Earth Day: A brief history

Earth in hand

Each year, April 22nd is a reminder of the responsibility we have to be stewards of the planet on which we live. Earth Day reminds us of the environmental issues that may not always be at the forefront of all conversations. But how did it start? And who do we have to thank for bringing environmental issues into the national spotlight?

Senator Gaylord Nelson- courtesy of www.nelsonearthday.net

Senator Gaylord Nelson- courtesy of www.nelsonearthday.net

In 1970, Wisconsin Senator Gaylord Nelson was inspired to generate national environmental enthusiasm after witnessing an oil spill in California. At the time, very little legislation existed regarding environmental protection and the idea of taking action to protect the natural world was just beginning to gain momentum. Nelson thought that the best way to do this was to channel the power of student energy.  The idea for this new holiday sprouted as the 60s came to a close.

So why April 22nd? Earth Day is in spring, a season when we are reminded of the beauty of the Earth and given a renewed appreciation of it, but it still seems to be a rather arbitrary choice. According to earthday.org, Nelson and his team’s reasoning for this specific date was that it falls right in between spring break and final exams for most colleges and universities, making it an ideal time to get students involved.

Today it seems as though this choice of date was successful, as was creating a holiday in order to promote enthusiasm and action surrounding the environment. Countries all over the world celebrate Earth Day and the anniversary of the start of the environmental movement.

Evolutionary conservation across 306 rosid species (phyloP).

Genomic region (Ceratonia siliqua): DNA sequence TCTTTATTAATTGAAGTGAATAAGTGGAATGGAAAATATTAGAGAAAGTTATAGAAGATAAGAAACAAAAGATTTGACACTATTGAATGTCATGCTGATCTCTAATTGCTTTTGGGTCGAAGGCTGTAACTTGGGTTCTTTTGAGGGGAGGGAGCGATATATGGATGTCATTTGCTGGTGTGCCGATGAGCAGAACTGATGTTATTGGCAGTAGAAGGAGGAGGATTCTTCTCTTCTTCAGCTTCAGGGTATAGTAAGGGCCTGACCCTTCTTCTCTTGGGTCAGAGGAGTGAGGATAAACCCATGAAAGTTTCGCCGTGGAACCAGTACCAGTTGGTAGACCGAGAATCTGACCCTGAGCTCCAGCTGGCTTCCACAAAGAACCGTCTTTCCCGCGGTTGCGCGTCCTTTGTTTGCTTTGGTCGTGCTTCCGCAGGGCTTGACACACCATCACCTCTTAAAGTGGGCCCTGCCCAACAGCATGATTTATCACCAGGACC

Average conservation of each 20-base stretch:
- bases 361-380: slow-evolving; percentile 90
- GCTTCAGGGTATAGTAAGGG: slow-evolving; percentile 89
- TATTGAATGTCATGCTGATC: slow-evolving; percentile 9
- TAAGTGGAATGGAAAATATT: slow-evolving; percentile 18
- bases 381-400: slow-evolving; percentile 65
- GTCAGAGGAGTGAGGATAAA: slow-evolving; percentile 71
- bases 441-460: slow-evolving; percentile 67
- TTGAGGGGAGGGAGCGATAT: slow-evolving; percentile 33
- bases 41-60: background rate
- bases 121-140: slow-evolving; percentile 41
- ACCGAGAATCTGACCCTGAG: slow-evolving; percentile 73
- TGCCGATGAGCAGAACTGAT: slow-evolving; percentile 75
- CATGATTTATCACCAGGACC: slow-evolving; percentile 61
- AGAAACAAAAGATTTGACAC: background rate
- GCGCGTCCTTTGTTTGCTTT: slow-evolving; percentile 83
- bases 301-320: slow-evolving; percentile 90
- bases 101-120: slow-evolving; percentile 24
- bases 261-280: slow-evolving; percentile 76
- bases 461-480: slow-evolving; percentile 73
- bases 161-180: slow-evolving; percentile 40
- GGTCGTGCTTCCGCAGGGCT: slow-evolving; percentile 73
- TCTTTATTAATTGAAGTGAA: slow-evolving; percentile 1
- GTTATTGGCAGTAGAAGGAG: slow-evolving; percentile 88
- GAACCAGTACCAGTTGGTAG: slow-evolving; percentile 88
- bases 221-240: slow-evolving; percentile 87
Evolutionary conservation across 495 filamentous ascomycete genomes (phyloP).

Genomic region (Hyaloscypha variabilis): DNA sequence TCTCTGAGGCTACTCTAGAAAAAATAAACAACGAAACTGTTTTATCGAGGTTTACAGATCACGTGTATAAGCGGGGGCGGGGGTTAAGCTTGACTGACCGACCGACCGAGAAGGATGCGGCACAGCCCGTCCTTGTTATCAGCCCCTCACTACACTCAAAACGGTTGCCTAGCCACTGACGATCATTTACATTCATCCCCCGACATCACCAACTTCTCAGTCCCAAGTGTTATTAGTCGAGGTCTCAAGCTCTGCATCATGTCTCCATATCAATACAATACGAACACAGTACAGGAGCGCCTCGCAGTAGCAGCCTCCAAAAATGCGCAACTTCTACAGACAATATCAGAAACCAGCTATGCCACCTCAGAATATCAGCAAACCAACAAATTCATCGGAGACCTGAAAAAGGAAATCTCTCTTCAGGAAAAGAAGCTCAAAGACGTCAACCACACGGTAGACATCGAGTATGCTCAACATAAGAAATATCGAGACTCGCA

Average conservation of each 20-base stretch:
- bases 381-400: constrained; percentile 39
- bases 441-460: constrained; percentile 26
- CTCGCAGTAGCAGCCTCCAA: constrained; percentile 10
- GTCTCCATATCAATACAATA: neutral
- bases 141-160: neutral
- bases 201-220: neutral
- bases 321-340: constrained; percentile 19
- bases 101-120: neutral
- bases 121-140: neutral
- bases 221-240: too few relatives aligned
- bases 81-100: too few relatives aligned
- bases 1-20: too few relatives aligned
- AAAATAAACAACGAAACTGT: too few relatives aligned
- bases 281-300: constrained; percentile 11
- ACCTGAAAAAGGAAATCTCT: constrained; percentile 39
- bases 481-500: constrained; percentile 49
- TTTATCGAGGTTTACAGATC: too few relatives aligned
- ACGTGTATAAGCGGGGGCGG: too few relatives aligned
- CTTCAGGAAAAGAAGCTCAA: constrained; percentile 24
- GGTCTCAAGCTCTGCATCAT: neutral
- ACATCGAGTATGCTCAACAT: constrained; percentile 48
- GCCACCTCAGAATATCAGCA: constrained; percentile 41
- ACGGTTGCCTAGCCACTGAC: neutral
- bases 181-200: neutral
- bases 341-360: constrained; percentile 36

The Clean Air Act of 1970 was revolutionary in allowing governmental regulation of air pollution and was enacted the same year as the first celebration of Earth Day.

The Clean Air Act of 1970 was revolutionary in allowing governmental regulation of air pollution and was enacted the same year as the first celebration of Earth Day.

Later that same year, the Clean Air, Clean Water, and Endangered Species Acts were all passed and the Environmental Protection Agency (EPA) was founded. What Earth Day did and continues to do is create a sense of unity. So much political action was taken because a celebration of the Earth provided a platform for different organizations concerned with different environmental issues to unite under a common appreciation of the planet’s well being.

What’s most interesting to me about Earth Day, other than it being a celebration of student power and the anniversary of the environmental movement, is that it was a completely nonpartisan issue. Democrats and Republicans alike worked to make this holiday happen and to make sure legislation was passed to initiate environmental protection.

Today Earth Day is widely claimed to be celebrated by over a billion people in 192 countries.  

How will you celebrate?

JULIA ZEH